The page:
In addition to breathing problems, brachycephalic dogs are predisposed to dental, skin, and eye problems. Because of their hairless skin, they are likely to face additional challenges. They may struggle to stay warm and are more susceptible to sunburn and skin infections. They also have difficulty regulating their body temperature.
Dog Breeding and Illegal Trade
Crossbreeding dogs has been a question of ethics for many years and is still debated today. The illegal puppy trade is a huge concern as it is a highly profitable business that can have some sad consequences. These breeders are usually driven by profit; sadly, the health and well-being of the dogs are not a priority.
In this environment, there is very little care for the animals. There is a lack of necessary veterinary care, puppies are taken from their moms at a young age, and when the moms can no longer reproduce, they are discarded.
Illegally imported puppies are not protected by the breeding standards of a breeding club and are far more likely to develop inherited disorders and behavioral issues later in life. Unethical breeding practices include inbreeding and breeding between animals with known genetic diseases. As a result, puppies suffer for the rest of their lives due to inherited health issues.
How to Safely Buy a Hairless French Bulldog?
If you are considering adopting a Hairless French Bulldog now or in the future, finding a reputable breeder who adheres to good breeding standards and practices is essential. Purchasing your Hairless French Bulldog from a reputable breeder can reduce the likelihood of your Frenchie developing health problems.
Never buy online without research or on impulse because you may unknowingly support the demand for puppies bred inhumanely on puppy farms. Be wary of puppies with prices that seem too good to be true; some breeders may be trying to get rid of a puppy with unspecified health issues.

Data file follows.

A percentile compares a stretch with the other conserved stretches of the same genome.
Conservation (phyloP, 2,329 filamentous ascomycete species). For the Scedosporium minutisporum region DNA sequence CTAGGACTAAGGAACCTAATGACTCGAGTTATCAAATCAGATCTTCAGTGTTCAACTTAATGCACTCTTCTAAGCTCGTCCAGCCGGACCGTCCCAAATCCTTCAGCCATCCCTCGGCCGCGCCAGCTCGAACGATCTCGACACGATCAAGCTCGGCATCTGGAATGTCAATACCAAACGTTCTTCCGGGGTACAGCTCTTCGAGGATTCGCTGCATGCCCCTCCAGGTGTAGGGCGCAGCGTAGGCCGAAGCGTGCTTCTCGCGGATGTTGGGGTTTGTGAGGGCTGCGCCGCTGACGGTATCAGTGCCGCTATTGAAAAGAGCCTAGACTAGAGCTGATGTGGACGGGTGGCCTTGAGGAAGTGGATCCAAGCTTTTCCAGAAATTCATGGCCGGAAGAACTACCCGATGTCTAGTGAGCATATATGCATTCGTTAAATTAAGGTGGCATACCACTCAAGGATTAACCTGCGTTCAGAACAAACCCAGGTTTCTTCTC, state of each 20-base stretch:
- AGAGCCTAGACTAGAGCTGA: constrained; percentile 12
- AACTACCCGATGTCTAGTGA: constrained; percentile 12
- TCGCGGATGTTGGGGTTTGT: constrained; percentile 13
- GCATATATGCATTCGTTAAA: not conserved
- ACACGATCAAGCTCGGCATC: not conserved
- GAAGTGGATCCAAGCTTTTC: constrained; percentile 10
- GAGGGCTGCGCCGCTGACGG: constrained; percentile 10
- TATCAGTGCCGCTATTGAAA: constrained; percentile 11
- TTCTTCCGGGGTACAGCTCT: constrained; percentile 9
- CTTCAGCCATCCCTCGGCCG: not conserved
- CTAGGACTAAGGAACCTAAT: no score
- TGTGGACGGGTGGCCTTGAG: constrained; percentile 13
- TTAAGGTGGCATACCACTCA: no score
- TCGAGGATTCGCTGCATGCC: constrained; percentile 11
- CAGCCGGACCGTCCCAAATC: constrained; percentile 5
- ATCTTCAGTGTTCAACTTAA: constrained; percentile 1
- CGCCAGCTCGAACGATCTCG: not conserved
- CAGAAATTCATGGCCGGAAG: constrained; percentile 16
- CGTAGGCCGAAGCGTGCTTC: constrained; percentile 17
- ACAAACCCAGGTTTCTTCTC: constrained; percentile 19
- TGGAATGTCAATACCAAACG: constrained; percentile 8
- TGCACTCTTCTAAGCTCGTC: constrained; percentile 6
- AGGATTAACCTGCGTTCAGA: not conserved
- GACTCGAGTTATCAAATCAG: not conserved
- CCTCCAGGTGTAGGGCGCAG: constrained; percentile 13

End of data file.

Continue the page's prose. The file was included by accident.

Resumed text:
Keep Your Hairless French Bulldog Safe
As we mentioned before, Hairless French Bulldogs are a popular breed, and unfortunately, this poses a risk of your dog being stolen. This opens a whole new can of worms regarding ethics. Consider getting a pet tracker for your Frenchie or having it microchipped. Install a doggy door, and if possible, try not to leave your Frenchie unattended.
Here are a few more tips for keeping your Hairless French Bulldog Safe:
All species of hairless pets have sensitive skin and require special care:
Whether or not Hairless French Bulldogs are ethical will always be debatable, and there are definitely some extreme breeding trends that are absolutely unethical. Hairless French Bulldogs are considered trendy breeds, and their demand is high, making them a profitable breed for the illegal puppy trade. They are also a breed that is specifically bred for their appearance and traits, which can put them at risk for many health and genetic issues.
Thorough research is imperative when looking for a Hairless French Bulldog, and we implore you to consider adopting a dog that is in need of a home and loving family before deciding on purchasing a special breed.
Featured Image Credit: Eric Isselee, Shutterstock